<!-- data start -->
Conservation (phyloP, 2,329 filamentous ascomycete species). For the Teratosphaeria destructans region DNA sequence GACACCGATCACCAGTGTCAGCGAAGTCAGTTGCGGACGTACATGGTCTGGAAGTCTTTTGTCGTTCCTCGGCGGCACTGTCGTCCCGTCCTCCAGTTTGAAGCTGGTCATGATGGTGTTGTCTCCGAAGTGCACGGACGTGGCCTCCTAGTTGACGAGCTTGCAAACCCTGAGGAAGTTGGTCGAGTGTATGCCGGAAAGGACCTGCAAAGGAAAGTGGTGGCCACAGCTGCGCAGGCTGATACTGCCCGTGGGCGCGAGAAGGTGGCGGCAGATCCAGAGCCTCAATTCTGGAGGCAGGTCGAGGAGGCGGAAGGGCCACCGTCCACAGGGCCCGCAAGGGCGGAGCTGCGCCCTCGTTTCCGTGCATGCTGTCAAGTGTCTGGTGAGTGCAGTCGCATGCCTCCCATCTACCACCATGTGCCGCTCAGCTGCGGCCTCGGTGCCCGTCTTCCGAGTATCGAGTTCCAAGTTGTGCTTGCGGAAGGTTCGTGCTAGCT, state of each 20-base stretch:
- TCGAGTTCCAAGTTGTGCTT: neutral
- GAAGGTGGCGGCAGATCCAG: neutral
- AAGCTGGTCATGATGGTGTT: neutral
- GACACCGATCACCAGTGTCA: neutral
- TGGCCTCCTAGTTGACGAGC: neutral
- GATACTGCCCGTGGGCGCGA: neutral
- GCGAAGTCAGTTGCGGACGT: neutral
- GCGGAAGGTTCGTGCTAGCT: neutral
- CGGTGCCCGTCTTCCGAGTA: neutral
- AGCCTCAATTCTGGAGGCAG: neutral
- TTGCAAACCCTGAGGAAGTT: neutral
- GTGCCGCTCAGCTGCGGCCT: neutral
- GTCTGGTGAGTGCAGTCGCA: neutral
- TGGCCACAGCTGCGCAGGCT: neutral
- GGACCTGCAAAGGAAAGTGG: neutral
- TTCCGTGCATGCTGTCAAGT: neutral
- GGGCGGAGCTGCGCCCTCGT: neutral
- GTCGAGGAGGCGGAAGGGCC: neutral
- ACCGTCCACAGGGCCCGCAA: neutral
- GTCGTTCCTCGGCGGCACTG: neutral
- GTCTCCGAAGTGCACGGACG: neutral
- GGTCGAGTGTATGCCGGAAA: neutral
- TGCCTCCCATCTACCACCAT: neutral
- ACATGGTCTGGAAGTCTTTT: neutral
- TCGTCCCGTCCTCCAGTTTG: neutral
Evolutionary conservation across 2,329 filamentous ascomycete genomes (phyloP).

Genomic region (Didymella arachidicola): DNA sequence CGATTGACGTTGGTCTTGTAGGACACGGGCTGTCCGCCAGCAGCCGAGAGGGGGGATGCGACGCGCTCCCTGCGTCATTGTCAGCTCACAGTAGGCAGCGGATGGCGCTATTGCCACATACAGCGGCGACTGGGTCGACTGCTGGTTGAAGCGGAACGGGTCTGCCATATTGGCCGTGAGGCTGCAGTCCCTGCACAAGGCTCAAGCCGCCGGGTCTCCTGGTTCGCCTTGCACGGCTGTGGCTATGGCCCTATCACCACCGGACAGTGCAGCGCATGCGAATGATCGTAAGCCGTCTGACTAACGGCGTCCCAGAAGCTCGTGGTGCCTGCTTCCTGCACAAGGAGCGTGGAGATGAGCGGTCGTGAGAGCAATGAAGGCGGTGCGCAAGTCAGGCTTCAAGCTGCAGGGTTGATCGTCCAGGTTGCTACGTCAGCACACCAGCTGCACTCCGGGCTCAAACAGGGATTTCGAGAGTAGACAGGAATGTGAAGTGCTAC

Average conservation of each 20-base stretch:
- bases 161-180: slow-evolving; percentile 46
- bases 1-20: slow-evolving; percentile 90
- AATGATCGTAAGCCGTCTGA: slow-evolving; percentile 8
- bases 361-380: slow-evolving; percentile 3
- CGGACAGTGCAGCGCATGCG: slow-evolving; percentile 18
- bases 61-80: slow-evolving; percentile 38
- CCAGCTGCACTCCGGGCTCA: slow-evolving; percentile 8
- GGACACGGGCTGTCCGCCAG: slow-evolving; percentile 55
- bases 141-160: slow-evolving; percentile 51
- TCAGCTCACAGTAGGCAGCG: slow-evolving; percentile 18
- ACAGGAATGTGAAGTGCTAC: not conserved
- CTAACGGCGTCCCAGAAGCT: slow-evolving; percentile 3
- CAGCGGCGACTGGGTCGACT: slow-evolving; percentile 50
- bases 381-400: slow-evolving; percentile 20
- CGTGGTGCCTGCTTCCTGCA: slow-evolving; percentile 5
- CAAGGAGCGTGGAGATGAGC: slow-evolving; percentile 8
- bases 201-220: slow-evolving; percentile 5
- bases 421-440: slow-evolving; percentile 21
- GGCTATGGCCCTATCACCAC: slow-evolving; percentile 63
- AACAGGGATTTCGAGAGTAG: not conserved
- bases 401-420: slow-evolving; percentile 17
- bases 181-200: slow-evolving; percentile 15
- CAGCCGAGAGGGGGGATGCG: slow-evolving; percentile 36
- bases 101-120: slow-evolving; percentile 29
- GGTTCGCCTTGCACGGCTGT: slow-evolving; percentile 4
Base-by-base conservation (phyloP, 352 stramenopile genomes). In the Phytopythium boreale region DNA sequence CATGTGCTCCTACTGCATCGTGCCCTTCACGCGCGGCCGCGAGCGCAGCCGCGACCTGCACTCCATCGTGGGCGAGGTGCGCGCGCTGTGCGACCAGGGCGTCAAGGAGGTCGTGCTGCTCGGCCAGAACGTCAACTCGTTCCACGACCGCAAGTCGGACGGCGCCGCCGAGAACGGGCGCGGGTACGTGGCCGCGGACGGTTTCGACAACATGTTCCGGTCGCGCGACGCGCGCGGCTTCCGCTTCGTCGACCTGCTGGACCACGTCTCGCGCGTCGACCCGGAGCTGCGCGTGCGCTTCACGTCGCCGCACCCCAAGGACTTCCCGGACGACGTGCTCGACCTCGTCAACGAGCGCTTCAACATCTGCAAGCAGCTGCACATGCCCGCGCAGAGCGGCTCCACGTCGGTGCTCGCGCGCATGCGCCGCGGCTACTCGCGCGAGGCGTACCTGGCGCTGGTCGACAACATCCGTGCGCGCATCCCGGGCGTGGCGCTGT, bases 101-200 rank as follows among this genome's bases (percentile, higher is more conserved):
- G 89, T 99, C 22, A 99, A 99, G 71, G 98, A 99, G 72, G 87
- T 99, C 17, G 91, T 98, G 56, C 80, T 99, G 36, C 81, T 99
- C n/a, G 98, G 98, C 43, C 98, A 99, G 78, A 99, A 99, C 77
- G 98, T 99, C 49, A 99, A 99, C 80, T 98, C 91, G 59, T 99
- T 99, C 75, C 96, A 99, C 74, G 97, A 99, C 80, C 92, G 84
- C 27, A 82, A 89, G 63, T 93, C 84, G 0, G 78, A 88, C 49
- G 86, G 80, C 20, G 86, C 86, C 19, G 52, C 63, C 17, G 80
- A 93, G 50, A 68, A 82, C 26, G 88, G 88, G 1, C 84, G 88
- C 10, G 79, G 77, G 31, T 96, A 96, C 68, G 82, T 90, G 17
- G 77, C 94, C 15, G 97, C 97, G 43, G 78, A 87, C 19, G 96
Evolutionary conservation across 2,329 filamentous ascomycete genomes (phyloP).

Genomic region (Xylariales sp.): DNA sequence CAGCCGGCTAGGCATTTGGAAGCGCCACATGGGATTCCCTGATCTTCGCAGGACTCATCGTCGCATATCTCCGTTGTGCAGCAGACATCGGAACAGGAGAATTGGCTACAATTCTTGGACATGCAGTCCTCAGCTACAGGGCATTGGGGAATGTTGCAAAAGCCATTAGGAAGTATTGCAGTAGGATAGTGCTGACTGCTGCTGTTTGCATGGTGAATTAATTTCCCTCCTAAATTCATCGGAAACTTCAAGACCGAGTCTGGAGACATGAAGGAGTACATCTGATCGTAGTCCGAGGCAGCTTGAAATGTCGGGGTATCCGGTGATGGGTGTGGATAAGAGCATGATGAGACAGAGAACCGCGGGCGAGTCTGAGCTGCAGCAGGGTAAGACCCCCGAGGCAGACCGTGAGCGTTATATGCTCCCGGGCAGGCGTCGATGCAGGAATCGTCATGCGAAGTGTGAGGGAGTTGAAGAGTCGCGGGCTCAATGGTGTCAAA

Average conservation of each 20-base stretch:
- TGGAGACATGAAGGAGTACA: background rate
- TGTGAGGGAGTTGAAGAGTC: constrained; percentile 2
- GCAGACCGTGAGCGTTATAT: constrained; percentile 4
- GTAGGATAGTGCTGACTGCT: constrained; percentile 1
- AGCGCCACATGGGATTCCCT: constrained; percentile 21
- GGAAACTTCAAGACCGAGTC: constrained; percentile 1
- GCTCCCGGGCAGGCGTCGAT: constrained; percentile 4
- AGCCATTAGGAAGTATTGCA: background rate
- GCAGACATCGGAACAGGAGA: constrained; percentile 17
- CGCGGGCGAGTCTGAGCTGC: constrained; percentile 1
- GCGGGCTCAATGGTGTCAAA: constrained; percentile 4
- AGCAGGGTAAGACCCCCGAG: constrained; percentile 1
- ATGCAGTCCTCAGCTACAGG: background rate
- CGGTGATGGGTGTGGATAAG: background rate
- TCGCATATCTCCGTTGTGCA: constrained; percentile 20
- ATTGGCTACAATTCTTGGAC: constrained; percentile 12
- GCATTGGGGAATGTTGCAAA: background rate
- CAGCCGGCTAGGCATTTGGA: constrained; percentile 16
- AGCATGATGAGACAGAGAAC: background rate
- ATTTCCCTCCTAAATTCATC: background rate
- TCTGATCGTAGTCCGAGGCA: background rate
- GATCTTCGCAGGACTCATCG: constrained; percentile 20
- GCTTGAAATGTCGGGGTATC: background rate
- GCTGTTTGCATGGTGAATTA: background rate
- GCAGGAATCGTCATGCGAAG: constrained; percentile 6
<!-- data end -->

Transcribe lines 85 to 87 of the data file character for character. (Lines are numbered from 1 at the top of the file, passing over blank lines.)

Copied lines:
- GCATTGGGGAATGTTGCAAA: background rate
- CAGCCGGCTAGGCATTTGGA: constrained; percentile 16
- AGCATGATGAGACAGAGAAC: background rate